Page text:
As I write this, a hard noisy wind drives a sodden mist across the face of She-Oak hill; a hill whose southern portion is a cleaved cut of a cliff facing the wave cresting sea. Earlier in the week a very different near silent dry fog rose up the cliff face off the water and tip-toed through these very same she-oaks.
It was a gentle drift of a fog delicate in manner and it swept me into a world whose existence is hard to fathom on picture postcard sunny days.
Sleepy fog. Chilling fog. Meditative fog. Damp fog. Mushroom fog. Silent fog. Frog fog. Quiet fog. Pumpkin fog. Autumn pond fog. My difficulty is finding the single words that describe the varieties of fog without the additional adjective. There are none. “Mist” is close, but too heavy, just shy of becoming rain.
Like the many words of snow in Inuit, there must be languages elsewhere that speak the many names of fog.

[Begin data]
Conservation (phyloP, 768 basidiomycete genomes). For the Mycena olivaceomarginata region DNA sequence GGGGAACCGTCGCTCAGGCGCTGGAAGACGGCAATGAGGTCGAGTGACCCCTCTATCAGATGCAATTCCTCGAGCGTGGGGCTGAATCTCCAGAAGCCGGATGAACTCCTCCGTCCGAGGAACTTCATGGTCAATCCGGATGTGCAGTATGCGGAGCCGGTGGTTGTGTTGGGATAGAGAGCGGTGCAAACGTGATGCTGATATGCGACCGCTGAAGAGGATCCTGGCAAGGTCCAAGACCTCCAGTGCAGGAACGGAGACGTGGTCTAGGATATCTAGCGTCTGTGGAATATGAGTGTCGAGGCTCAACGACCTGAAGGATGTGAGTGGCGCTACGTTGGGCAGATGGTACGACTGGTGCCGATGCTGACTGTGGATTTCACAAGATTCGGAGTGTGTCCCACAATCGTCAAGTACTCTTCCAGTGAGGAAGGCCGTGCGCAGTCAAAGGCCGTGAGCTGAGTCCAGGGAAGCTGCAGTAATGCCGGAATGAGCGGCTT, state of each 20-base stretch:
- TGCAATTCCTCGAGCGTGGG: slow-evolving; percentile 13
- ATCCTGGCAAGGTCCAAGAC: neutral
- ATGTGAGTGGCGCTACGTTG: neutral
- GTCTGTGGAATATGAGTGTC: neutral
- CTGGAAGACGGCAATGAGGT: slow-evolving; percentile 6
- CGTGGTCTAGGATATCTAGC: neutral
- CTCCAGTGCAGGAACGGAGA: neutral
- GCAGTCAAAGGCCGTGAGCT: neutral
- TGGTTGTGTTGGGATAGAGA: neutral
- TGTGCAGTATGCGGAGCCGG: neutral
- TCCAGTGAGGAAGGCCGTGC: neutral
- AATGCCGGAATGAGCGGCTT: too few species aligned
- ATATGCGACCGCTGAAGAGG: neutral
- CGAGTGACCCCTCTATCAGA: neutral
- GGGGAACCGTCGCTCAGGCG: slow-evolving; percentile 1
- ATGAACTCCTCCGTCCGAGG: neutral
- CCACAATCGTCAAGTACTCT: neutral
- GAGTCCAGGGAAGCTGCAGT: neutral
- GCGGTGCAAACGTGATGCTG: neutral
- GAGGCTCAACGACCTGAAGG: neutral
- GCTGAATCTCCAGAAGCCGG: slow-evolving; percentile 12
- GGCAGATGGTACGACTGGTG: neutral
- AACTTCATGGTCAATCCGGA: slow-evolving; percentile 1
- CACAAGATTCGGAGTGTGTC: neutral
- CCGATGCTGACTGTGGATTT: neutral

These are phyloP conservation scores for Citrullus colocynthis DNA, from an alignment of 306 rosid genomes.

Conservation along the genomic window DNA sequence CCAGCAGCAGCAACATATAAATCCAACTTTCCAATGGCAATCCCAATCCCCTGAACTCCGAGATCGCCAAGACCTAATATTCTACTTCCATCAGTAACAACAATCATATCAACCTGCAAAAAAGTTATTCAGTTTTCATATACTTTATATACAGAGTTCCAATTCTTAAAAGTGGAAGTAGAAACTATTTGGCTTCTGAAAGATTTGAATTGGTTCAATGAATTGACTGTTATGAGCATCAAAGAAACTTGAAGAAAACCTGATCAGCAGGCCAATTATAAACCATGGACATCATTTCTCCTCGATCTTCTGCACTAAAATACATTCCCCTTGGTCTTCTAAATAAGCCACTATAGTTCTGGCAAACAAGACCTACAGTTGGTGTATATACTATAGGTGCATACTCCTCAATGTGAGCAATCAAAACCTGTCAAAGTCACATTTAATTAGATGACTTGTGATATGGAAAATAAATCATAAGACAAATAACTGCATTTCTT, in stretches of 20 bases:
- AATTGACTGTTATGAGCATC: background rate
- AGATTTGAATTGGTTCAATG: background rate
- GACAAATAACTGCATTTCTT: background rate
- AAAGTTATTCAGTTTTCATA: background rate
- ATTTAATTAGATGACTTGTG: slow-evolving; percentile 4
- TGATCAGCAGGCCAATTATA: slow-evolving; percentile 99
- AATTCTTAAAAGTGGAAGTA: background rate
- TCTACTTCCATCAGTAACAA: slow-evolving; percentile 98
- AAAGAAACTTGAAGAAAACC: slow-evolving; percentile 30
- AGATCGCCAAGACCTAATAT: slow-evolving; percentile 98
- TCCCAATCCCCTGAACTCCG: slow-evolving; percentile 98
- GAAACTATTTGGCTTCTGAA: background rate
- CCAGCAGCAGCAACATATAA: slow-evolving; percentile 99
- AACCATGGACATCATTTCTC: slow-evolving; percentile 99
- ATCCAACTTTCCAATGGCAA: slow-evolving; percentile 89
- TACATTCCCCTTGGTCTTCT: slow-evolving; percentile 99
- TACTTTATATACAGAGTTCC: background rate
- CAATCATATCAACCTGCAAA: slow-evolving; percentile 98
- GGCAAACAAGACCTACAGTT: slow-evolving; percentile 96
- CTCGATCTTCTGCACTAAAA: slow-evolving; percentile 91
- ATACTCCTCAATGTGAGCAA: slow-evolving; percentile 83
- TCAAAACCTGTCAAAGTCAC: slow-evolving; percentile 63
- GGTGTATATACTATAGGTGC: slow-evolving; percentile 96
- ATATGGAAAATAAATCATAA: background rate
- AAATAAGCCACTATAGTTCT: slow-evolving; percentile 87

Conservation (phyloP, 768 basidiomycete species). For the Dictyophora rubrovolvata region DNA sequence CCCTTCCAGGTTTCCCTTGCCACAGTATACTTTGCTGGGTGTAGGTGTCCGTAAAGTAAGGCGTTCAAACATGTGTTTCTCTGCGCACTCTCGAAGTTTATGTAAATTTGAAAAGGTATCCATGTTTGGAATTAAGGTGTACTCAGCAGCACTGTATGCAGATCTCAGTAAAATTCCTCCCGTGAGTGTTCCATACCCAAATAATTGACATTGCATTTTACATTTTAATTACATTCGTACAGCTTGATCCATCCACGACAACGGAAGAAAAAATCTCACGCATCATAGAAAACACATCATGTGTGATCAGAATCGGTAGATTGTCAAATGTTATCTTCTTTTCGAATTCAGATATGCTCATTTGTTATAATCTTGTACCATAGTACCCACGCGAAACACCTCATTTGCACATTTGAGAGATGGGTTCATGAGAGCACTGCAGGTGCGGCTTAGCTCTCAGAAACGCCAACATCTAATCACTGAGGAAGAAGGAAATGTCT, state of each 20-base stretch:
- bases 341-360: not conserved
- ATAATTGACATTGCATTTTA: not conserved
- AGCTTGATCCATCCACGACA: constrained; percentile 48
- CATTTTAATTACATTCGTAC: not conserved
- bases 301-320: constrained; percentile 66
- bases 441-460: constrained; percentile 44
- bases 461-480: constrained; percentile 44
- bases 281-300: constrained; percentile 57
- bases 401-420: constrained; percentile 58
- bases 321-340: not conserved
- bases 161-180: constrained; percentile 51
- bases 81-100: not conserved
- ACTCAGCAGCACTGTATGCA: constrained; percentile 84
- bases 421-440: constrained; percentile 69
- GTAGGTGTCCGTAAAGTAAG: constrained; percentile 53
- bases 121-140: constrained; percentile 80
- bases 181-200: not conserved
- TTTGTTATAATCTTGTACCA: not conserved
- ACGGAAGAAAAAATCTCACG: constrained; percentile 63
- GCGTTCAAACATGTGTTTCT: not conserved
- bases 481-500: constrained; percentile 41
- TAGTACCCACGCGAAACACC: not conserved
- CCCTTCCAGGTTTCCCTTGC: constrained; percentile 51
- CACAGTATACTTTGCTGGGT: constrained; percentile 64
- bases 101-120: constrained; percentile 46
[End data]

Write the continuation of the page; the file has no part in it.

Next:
The fog of three days ago captured me in its moving web of shadow and light. The air was relatively still with just the occasional bird tweet. The waves unseen but a constant background hum.
Hiding objects in its diaphanous flimsy, this fog was more tangible, more graspable, more readily apparent to the senses. I no longer stood with only bare feet making contact with the earth. I was whole-of-body “in” the landscape, enveloped by — shall I use the word?– a felt tenderness… whose soft, knowing consciousness was made manifest by wispy trails of language forgotten by most.
Below are two videos of the same sequence of time. “Fog” is in HD, while “Fog 1” has been reduced for faster downloads (with less quality, though).
If possible, view on HD and allow its mesmerizing rhythms to carry you into the image. Notice the difference between the foreground green and the background trees. It almost looks like two separate images were photo shopped together. Nothing has been enhanced. This is just raw footage filmed as I stood there transfixed.